Stebe’s research interests include the engineering of fluid interfaces, nanomaterials, and microfluidics.
Kate Stebe is chair of the department of Chemical & Biomolecular Engineering at Johns Hopkins University and program director for one of INBT’s graduate degree programs. The following interview was previously published in Johns Hopkins Engineering, the magazine of the Johns Hopkins Whiting School of Engineering, winter 2007 (PDF).
Last July, professor Kate Stebe became chair of the Whiting School’s Department of Chemical and Biomolecular Engineering, a rapidly growing department with a faculty of 13. A member of the engineering school’s faculty since 1991, Stebe has served on the university’s Academic Council and was previously director of her department’s graduate program. Her research interests include the engineering of fluid interfaces, nanomaterials, and microfluidics. She holds a joint appointment with the Department of Biomedical Engineering and secondary appointments in Materials Science and Engineering and Mechanical Engineering. At the start of the fall semester, the magazine’s Abby Lattes sat down with Stebe, to talk about her vision for the future of Chemical and Biomolecular Engineering.
ChemBE is a fast-growing department. Can you discuss that growth and how you’re managing it?
This year alone we have 120 freshmen and have increased our graduate student yield by 100 percent— from 8 to 16 new graduate students. At the graduate level, we introduced a revised curriculum this past fall. We’ve returned to the fundamental courses in each discipline and amended them to include more timely examples. We’ve added required non-classical courses in topics such as interfaces and materials and others that emphasize opportunities and techniques in biomolecular engineering. At the undergraduate level, we’ve also seen explosive growth. This growth is due in part to students’ understanding of the scope of the problems we attack and their relevance to bio-related industries, such as protein-based pharmaceuticals and lab-on-a-chip devices. Meeting the challenges this growth presents while honoring our commitment to quality education will require care, focus, creativity, and plain old hard work.
In 2002 the department changed its name from Chemical Engineering to Chemical and Biomolecular Engineering. What prompted that change?
This department is built on a clear understanding of our strengths. We were a chemical engineering department with half of our faculty working as applied scientists on biological themes. Our redefinition was a recognition of this strength and where we knew we could make the greatest impact. We have two centers of excellence in the
Department — biomolecular engineering and our deep expertise in interfaces. We’re configured very tightly around these areas and poised to do fundamental work at their intersection.
How do you view advances in the field and your role as department chair?
Chemical engineering expertise in interfaces, made possible through our ability to control surfaces at the molecular level, now has important applications in micro- or nano-fluidics devices, micro mechanical electrical systems, and controlling the interactions of nanomaterials. Since the early 1990s, there’s been a lot of elegant work done by chemical engineers in bio-related problems—where complex ideas about chemical systems far from equilibrium are applied to our understanding of synthesis in cells and cell-cell interactions, for example. There are important applications to this work that range from using cells to produce chemical products to understanding plaque formation in heart disease or metastatic events in cancer. As a department, we all took part in the process of redefining who we are and have a highly unified vision about the direction in which we’re going. Now I’m in the driver’s seat to implement the vision.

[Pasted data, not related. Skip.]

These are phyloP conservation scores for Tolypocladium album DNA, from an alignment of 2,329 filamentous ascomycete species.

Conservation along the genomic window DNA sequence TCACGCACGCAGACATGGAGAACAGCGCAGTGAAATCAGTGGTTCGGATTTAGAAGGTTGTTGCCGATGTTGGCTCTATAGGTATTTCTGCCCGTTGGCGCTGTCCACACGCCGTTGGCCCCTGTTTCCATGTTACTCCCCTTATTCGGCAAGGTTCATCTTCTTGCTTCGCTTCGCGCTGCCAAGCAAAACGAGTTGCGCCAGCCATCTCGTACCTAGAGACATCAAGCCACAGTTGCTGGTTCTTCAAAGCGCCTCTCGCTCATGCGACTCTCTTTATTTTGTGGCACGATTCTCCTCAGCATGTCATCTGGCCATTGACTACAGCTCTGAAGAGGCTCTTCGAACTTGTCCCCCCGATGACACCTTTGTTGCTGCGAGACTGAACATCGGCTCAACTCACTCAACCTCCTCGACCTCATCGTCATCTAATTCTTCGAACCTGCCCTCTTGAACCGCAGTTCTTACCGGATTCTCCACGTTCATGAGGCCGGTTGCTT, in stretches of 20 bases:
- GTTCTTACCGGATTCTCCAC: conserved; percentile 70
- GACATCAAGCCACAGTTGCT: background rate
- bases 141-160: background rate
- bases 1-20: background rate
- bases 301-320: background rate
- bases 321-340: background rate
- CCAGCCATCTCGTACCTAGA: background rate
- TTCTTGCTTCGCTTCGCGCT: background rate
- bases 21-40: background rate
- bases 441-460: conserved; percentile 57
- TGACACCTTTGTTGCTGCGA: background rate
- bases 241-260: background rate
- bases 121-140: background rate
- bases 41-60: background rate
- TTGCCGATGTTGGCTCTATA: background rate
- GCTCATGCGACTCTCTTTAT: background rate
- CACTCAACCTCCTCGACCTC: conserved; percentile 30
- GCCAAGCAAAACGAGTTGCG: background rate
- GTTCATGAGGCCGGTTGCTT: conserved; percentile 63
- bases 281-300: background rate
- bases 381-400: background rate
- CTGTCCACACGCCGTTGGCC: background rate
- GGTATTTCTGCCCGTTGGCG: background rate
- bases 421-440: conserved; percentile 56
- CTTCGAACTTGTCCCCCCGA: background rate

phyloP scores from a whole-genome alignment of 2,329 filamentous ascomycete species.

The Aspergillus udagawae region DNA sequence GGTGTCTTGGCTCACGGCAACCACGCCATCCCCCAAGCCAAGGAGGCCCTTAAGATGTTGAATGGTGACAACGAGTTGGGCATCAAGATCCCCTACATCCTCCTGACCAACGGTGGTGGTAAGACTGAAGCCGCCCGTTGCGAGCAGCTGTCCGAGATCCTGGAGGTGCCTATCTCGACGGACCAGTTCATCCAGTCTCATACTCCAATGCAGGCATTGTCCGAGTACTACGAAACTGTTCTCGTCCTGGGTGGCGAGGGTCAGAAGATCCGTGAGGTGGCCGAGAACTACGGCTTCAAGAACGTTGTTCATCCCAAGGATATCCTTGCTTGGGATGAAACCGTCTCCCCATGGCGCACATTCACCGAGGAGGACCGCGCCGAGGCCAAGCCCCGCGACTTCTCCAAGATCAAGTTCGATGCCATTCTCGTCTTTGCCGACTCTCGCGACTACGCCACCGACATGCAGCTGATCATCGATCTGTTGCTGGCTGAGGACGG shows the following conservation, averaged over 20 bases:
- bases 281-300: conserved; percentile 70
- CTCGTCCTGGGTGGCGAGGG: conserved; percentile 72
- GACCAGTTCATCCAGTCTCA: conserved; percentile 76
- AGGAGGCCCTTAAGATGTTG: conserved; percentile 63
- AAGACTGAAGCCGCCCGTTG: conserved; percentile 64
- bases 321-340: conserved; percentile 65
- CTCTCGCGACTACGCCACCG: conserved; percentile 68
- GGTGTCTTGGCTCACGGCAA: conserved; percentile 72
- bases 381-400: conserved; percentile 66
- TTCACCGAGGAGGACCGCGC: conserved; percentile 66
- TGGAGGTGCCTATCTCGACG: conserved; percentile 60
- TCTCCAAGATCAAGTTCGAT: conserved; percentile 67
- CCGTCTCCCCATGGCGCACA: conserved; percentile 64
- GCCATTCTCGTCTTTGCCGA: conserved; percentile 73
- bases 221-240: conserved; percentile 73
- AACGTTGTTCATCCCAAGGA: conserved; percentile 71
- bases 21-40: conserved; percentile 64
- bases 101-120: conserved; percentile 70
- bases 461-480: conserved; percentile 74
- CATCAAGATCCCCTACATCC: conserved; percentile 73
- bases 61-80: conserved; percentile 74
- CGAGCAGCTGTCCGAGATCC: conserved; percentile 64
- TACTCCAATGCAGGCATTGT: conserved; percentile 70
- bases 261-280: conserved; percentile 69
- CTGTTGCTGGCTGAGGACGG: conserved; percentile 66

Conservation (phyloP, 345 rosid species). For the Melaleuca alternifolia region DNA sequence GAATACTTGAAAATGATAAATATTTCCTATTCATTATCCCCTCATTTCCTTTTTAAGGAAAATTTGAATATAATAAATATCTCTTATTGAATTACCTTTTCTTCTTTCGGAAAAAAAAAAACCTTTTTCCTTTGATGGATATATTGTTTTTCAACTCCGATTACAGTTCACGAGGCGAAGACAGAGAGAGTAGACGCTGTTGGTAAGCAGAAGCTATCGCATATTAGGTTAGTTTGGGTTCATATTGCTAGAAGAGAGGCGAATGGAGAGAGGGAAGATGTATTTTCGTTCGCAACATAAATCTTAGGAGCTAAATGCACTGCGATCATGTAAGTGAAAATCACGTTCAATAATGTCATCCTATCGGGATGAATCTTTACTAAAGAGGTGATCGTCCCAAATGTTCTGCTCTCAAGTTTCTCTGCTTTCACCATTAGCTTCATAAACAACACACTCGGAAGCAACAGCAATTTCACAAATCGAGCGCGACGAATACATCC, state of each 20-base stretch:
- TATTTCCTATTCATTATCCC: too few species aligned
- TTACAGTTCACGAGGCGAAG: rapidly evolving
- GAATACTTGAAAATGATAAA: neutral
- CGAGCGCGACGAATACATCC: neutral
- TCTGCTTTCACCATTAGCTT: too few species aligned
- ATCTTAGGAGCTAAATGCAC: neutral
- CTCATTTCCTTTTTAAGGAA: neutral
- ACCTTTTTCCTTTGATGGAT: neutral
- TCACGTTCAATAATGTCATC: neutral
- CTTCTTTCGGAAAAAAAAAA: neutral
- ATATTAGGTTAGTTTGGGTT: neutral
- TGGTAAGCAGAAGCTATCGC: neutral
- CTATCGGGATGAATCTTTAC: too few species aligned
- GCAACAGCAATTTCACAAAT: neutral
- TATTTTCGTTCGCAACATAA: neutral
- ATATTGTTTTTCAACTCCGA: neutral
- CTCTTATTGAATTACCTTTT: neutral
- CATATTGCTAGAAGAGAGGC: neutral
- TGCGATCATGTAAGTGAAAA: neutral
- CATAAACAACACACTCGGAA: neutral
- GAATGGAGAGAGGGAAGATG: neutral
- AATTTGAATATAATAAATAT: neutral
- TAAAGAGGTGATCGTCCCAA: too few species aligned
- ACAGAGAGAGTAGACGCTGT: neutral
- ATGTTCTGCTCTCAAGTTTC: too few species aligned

What is the most fundamental element to the program’s success?
Our faculty. They are individual experts in their fields and highly integrated throughout the department and across other departments, divisions, and research centers and institutes. They’re young and ready to move in a common direction to pull us forward. This balance of individual expertise and shared vision makes the department a special place.
What message do you give to female students looking at careers in academia?
The life balance issues will always be there for women and I talk about this with my students. For example, when I go home, I’m “Mom,“ and turn my attention to my 5-year-old daughter. A tremendous advantage to working in academia is that we’re measured according to whether or not we’re productive and creative, not the hours we’ve logged. It’s an incredibly demanding profession, but it is also flexible. I don’t know if the opportunities created by that flexibility are always made clear to young people of either gender considering academic careers. It is possible to make it all work and it can be very rewarding.
What’s on the horizon?
We’re defining what the field should be. We’re attacking problems on the molecular and nano scale. We are poised to make a strong contribution to the fundamental issues in our field. It’s an exciting time in our department.